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  • Patents and IP

    Oblivious to One Skilled in the Art

    I’ve noticed that discussions of patent law really wilt my traffic something fierce, so I thought I’d go ahead and get another one out of my system now. Perhaps the effect isn’t additive. (It’ll serve me right if turns out to be nonlinear the other way). One of the things that hits you when you… Read More
  • Life in the Drug Labs

    Obvious to One Skilled in the Art

    Not much time to post tonight. Things have been fairly busy in the research world, with the added burden of some patent filings and some evaluations of other filings from the competition. These only confirm to me that there is no way that I could possibly keep bread on my table as a patent lawyer. Read More
  • Academia (vs. Industry)

    Differences Between Academia and Industry, Pt. 2

    One of the main things I noticed when I joined the pharmaceutical industry (other than the way my black robe itched and the way the rooster blood stained my shoes, of course) was how quickly one moved from project to project. That’s in contrast to most chemistry grad-school experiences, where you end up on your… Read More
  • The Dark Side

    No Better Than the Rest of Them

    I noticed this post over at A Scientist’s Life on some recent instances of retracted papers and scientific fraud. Those two phenomena aren’t linked in every case, but they’re often seen in each other’s company. People do tend to think they’re a couple. The papers were from Science and Cell, two of the really top-shelf… Read More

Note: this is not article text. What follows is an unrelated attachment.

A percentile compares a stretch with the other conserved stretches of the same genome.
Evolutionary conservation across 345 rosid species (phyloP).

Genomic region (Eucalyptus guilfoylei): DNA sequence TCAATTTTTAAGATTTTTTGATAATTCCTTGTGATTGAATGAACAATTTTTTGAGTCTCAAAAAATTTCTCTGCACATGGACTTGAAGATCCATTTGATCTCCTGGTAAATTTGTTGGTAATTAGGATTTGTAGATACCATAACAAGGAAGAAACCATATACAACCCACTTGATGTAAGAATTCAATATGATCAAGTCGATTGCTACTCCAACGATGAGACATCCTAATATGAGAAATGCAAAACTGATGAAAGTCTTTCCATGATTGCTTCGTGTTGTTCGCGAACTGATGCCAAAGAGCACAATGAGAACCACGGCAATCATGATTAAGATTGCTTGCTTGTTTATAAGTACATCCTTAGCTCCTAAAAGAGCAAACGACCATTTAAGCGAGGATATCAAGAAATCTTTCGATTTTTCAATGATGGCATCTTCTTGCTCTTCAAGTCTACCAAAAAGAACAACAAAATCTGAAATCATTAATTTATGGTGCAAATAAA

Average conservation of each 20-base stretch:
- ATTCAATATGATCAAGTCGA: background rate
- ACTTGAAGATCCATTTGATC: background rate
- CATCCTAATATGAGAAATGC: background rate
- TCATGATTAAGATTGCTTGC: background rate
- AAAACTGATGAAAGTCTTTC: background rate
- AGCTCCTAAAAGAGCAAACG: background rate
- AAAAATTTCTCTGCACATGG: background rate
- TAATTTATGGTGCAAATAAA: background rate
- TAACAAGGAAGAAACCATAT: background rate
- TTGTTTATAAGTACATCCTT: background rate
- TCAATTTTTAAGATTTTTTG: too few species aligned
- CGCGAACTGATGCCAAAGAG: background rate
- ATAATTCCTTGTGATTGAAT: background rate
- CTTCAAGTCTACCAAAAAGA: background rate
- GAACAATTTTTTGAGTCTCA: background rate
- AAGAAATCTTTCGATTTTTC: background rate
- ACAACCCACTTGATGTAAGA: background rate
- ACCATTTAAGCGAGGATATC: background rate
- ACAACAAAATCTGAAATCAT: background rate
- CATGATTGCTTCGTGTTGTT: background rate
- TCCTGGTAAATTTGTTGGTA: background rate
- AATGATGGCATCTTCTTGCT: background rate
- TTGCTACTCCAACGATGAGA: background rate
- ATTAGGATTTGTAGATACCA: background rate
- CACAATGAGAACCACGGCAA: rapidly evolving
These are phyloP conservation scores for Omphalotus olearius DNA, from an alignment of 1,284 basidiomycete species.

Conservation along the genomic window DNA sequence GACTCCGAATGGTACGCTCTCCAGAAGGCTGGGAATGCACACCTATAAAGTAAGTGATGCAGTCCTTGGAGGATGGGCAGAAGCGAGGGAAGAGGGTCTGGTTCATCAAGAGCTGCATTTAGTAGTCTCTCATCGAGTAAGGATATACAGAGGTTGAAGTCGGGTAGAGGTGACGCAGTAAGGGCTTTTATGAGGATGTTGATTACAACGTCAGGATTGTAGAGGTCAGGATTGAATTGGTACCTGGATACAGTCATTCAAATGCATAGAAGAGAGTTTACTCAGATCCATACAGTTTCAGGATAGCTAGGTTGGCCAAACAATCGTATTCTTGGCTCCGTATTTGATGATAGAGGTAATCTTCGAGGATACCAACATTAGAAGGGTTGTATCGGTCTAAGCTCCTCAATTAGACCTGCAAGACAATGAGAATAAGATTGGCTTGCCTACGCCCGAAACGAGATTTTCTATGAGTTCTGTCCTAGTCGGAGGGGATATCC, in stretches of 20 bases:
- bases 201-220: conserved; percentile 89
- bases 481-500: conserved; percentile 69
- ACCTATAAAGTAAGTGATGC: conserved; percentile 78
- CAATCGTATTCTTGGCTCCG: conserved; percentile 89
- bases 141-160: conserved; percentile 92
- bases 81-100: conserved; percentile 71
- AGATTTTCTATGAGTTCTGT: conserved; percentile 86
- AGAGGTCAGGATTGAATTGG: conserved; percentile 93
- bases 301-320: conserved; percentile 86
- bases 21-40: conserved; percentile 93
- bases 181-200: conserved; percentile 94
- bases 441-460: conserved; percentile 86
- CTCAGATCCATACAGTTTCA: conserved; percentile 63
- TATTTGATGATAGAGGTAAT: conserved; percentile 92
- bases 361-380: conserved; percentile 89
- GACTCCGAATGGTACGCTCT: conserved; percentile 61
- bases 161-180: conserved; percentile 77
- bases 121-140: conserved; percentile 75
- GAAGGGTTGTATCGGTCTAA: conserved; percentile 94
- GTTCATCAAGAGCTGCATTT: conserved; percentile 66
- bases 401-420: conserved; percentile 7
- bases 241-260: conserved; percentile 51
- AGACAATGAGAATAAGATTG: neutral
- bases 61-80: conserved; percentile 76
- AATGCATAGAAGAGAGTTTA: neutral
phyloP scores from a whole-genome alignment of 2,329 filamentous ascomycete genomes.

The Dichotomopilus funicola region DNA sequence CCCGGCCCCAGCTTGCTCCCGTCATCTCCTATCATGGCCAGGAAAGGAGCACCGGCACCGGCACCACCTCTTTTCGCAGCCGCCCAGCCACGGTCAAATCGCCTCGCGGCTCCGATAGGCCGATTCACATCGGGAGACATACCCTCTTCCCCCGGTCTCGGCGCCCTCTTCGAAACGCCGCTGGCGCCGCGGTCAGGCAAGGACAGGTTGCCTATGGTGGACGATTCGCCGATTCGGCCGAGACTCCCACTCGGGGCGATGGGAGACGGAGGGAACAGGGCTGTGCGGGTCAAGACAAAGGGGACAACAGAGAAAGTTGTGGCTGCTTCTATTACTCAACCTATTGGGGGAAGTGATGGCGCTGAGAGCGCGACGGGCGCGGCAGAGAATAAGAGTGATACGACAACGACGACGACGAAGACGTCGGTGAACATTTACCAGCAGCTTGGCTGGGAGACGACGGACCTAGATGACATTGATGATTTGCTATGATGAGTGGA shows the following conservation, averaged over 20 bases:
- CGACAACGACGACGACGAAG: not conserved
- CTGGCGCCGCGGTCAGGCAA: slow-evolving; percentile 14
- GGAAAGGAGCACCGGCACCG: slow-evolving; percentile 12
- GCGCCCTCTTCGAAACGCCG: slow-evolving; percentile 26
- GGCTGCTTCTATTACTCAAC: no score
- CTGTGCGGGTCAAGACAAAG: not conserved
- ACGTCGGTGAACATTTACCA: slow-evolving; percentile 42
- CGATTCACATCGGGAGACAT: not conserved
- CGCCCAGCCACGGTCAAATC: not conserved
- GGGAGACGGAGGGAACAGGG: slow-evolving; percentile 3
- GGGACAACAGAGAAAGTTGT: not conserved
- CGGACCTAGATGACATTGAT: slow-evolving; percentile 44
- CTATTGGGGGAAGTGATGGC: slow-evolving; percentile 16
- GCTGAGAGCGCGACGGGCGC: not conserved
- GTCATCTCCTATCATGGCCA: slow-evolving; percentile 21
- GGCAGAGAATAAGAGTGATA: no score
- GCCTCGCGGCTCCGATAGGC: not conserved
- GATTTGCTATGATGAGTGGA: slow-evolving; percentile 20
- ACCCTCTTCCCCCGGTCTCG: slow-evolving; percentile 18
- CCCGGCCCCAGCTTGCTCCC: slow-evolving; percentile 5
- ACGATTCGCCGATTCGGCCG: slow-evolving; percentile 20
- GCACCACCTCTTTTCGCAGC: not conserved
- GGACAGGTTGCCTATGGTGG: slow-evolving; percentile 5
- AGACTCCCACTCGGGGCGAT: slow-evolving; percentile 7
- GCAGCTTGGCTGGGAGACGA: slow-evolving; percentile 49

• Business and Markets

    Play It Again

    I’ve had some e-mail from a colleague who says that GlaxoSmithKline is running an ad somewhat similar to the one that I sketched out last week. It ends, he tells me, with the phrase “”Who pays for medicinal research? Pharmaceutical companies do.” Sounds like they’ve taken the results of that opinion survey to heart. Pe… Read More
  • Things I Won't Work With

    Thing I Won’t Work WIth (2): Nickel Carbonyl

    Synthetic organic chemists rely a lot on inorganic chemistry. We let metals do a lot of work for us, particularly when it’s time to do the real arc-welding of carbon-carbon bond formation. I have a pretty typical synthetic background, and over the years I’ve used palladium, platinum, sodium, iron, copper, rhodium, aluminum, mercury, sil… Read More
  • General Scientific News

    A Birthday Worth Noting

    No time for a real update today, but (thanks to Instapundit) I wanted to recognize Nobel winner Norman Borlaug, whose birthday is today. He should be much better known than he is, since (as the man behind the “Green Revolution”) he has beyond a doubt kept hundreds of millions of people from starving to death. Read More
  • Business and Markets

    Tasty New Recipes for the Root of All Evil

    A couple of items from the business and economic side of things: First off, Daniel Gross over at Slate’s Moneybox column has an excellent take on the stupidity of the French government’s meddling in the Aventis takeover. Novartis has been producing bid-making noises, but says that the French government has to get out of the… Read More
  • Drug Prices

    Getting the Word Out, For Once

    Here comes a fine snapshot of the shape that my industry is in with the public. The Sunday-supplement magazine Parade did a cover story last weekend on medical research, and they commissioned a survey to go along with it. Here’s the PDF of the results, obtained in a collaboration with ResearchAmerica, an academic/industrial advocacy group. Read More
  • Business and Markets

    Quis custodiet ipsos custodes?

    There’s an interesting piece over at 2 Blowhards (a culture-blog I’m going to have to permalink soon) on business versus craft. Their example is from a Los Angeles Times article on animators. Many Californians in that trade have had their jobs fall victim to new technology (and new lower-wage sources of labor.) You’ll think that… Read More
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